Scatterplot of PCA in R (2 Examples)
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Let’s go straight to the code.
Example Data & Add-On Libraries
You can install them using the following code:
Next, you can load the libraries before we continue with the implementation:
Now we need to create some data to be used in the following examples.
set.seed(999991) x <- abs(rnorm(100)) y <- abs(rnorm(100) + 0.3 * x^3) z<-abs(rnorm(100) + 0.3*y) data <- data.frame(x,y,z) head(data) # x y z # 1 1.7647252 1.5626330 0.20379365 # 2 0.9950984 0.1961558 0.07370991 # 3 2.1333172 4.6483993 1.11783870 # 4 0.1789901 0.9066008 0.35732718 # 5 0.4838006 1.1706268 1.25779152 # 6 0.6438660 1.3055564 1.73172039
After a quick view of the data, it is time to perform the PCA!
Principal Component Analysis
df_pca <- prcomp(data, scale=TRUE) summary(df_pca) # Importance of components: # PC1 PC2 PC3 # Standard deviation 1.320 0.9387 0.6130 # Proportion of Variance 0.581 0.2937 0.1253 # Cumulative Proportion 0.581 0.8747 1.0000
As shown in the output above, the first two principal components explain enough variance by 87.5% in total. Now, we can visualize on a scatterplot how the first two principal components represent our observations.
Example 1: Scatterplot of PCA Using ggfortify
To create a scatterplot using the ggfortify package, we need to use the autoplot() function as follows.
Thanks to the autoplot() function, the original data is shown in a reduced dimensional space, which is 2 dimensional in this case. For visualizations in 3D, see our tutorial: 3D Plot of PCA.
Example 2: Scatterplot of PCA Using ggplot2
Alternatively, we can visualize the PCA results using the ggplot2 package. To accomplish this, first, we need to extract the first and second principal components as seen in the following code:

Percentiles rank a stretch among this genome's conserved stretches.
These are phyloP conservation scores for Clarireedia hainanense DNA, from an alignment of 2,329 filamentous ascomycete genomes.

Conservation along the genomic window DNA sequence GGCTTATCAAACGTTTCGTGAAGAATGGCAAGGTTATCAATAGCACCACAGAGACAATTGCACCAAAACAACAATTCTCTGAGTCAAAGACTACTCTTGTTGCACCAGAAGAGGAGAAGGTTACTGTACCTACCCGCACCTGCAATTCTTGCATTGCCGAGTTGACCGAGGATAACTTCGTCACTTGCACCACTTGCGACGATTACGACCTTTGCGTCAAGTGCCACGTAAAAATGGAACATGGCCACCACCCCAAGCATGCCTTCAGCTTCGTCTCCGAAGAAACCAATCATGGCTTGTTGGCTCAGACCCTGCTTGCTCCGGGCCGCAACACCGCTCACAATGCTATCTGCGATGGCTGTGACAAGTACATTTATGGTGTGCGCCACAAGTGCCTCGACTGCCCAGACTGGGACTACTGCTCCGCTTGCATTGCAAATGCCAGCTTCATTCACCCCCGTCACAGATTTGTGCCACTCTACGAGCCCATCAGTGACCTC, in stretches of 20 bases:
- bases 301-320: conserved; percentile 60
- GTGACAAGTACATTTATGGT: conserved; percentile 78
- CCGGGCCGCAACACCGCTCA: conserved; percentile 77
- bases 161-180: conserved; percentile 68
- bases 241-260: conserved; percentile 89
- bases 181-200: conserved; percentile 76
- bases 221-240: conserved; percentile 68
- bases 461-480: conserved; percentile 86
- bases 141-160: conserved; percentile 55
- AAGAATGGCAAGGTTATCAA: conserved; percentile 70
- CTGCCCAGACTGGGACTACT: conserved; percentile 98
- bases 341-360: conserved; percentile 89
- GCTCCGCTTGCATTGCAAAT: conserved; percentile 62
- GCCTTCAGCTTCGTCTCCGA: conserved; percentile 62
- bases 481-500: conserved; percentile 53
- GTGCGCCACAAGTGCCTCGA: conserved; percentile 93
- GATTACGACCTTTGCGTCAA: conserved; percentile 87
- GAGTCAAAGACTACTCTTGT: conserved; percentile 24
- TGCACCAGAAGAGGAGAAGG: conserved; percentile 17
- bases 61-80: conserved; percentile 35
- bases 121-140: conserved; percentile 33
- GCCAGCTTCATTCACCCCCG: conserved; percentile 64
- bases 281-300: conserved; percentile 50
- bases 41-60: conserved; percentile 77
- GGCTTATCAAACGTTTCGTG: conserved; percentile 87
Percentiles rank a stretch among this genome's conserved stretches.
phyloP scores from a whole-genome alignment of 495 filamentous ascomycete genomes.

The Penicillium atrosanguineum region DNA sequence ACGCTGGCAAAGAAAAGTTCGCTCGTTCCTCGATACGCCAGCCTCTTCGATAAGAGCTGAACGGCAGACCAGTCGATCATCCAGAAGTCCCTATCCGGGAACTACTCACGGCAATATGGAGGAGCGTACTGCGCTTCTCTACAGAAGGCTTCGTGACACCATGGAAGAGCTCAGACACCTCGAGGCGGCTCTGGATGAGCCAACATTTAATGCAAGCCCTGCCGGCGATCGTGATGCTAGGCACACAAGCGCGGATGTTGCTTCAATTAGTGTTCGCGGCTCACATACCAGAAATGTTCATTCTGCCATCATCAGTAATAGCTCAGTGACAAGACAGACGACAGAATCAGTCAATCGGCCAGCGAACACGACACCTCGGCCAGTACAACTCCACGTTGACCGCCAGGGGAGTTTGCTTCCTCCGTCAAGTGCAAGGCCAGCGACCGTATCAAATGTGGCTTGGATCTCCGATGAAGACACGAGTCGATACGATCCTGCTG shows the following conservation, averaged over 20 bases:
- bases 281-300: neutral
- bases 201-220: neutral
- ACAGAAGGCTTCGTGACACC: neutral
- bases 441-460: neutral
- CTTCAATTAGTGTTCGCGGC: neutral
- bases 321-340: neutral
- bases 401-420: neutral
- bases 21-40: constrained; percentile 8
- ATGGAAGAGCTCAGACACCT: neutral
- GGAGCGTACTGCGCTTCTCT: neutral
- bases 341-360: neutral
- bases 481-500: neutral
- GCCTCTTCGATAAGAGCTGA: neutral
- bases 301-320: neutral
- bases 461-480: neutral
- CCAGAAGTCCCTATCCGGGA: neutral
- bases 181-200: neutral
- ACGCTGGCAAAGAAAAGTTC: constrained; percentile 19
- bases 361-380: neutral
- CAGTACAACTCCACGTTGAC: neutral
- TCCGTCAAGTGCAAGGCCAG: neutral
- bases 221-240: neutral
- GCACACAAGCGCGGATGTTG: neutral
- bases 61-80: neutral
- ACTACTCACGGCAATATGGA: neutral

PC1 <- df_pca$x[,1] PC2 <- df_pca$x[,2]
Now, we can employ the ggplot2 package to visualize our observations in 2D space. To draw the scatterplot, we need the geom_point() function together with ggplot(). Since ggplot2 is not specialized for PCA like ggfortify, we should explicitly specify the axis labels to show the percentages of explained variance per component, like in the first visual.
ggplot(data = data, aes(x = PC1, y = PC2)) + geom_point(colour="magenta")+ xlab("PC1 (58.1%)") + ylab("PC2 (29.37%)")
This is the end of the Scatterplot of PCA in R tutorial. If you are interested in other alternatives for visualizing the PCA results, see our tutorial: Visualization of PCA in R.
Video, Further Resources & Summary
Do you need more explanations on how to perform a Principal Component Analysis in R? Then you should have a look at the following YouTube video of the Statistics Globe YouTube channel.
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Don’t forget to have a look at some other tutorials on Statistics Globe:
- What is PCA?
- PCA Using Correlation & Covariance Matrix
- Principal Component Analysis in R
- 3D Plot of PCA in R
- Visualization of PCA in R
This post has shown how to draw a scatterplot of PCA. In case you have further questions, you may leave a comment below.
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